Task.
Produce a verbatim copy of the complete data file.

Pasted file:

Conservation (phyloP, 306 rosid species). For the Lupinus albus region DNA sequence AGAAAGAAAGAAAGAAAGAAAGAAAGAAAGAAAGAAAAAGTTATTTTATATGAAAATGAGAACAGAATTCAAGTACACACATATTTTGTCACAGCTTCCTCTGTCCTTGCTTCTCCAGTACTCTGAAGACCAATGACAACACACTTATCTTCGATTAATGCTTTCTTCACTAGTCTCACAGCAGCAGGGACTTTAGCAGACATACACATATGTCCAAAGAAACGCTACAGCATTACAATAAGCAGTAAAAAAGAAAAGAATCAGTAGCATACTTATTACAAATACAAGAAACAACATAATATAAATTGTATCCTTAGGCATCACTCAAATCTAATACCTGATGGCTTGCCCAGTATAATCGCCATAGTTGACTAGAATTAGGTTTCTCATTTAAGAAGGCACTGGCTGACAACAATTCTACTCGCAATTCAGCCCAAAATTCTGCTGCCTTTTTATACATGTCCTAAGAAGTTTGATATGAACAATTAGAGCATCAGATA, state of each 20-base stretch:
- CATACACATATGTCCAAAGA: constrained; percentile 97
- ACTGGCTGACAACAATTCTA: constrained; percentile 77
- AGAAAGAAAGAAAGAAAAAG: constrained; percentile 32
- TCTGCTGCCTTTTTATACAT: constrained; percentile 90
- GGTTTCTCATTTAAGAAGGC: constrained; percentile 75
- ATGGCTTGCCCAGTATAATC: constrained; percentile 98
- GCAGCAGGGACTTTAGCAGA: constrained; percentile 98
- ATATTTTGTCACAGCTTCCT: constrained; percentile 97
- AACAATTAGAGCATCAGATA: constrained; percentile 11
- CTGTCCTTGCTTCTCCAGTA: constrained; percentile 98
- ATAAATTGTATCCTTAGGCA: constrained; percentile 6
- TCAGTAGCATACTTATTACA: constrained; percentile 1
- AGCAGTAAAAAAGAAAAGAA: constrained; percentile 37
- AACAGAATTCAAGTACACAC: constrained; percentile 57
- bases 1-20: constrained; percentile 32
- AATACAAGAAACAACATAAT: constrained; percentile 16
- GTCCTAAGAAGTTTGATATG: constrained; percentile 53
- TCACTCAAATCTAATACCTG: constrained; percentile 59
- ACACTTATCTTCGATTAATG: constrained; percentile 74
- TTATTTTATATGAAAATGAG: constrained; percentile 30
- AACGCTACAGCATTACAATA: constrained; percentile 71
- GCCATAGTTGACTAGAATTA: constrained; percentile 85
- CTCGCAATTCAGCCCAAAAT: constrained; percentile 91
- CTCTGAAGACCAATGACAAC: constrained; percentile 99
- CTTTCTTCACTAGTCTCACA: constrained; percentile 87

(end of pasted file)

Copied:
Conservation (phyloP, 306 rosid species). For the Lupinus albus region DNA sequence AGAAAGAAAGAAAGAAAGAAAGAAAGAAAGAAAGAAAAAGTTATTTTATATGAAAATGAGAACAGAATTCAAGTACACACATATTTTGTCACAGCTTCCTCTGTCCTTGCTTCTCCAGTACTCTGAAGACCAATGACAACACACTTATCTTCGATTAATGCTTTCTTCACTAGTCTCACAGCAGCAGGGACTTTAGCAGACATACACATATGTCCAAAGAAACGCTACAGCATTACAATAAGCAGTAAAAAAGAAAAGAATCAGTAGCATACTTATTACAAATACAAGAAACAACATAATATAAATTGTATCCTTAGGCATCACTCAAATCTAATACCTGATGGCTTGCCCAGTATAATCGCCATAGTTGACTAGAATTAGGTTTCTCATTTAAGAAGGCACTGGCTGACAACAATTCTACTCGCAATTCAGCCCAAAATTCTGCTGCCTTTTTATACATGTCCTAAGAAGTTTGATATGAACAATTAGAGCATCAGATA, state of each 20-base stretch:
- CATACACATATGTCCAAAGA: constrained; percentile 97
- ACTGGCTGACAACAATTCTA: constrained; percentile 77
- AGAAAGAAAGAAAGAAAAAG: constrained; percentile 32
- TCTGCTGCCTTTTTATACAT: constrained; percentile 90
- GGTTTCTCATTTAAGAAGGC: constrained; percentile 75
- ATGGCTTGCCCAGTATAATC: constrained; percentile 98
- GCAGCAGGGACTTTAGCAGA: constrained; percentile 98
- ATATTTTGTCACAGCTTCCT: constrained; percentile 97
- AACAATTAGAGCATCAGATA: constrained; percentile 11
- CTGTCCTTGCTTCTCCAGTA: constrained; percentile 98
- ATAAATTGTATCCTTAGGCA: constrained; percentile 6
- TCAGTAGCATACTTATTACA: constrained; percentile 1
- AGCAGTAAAAAAGAAAAGAA: constrained; percentile 37
- AACAGAATTCAAGTACACAC: constrained; percentile 57
- bases 1-20: constrained; percentile 32
- AATACAAGAAACAACATAAT: constrained; percentile 16
- GTCCTAAGAAGTTTGATATG: constrained; percentile 53
- TCACTCAAATCTAATACCTG: constrained; percentile 59
- ACACTTATCTTCGATTAATG: constrained; percentile 74
- TTATTTTATATGAAAATGAG: constrained; percentile 30
- AACGCTACAGCATTACAATA: constrained; percentile 71
- GCCATAGTTGACTAGAATTA: constrained; percentile 85
- CTCGCAATTCAGCCCAAAAT: constrained; percentile 91
- CTCTGAAGACCAATGACAAC: constrained; percentile 99
- CTTTCTTCACTAGTCTCACA: constrained; percentile 87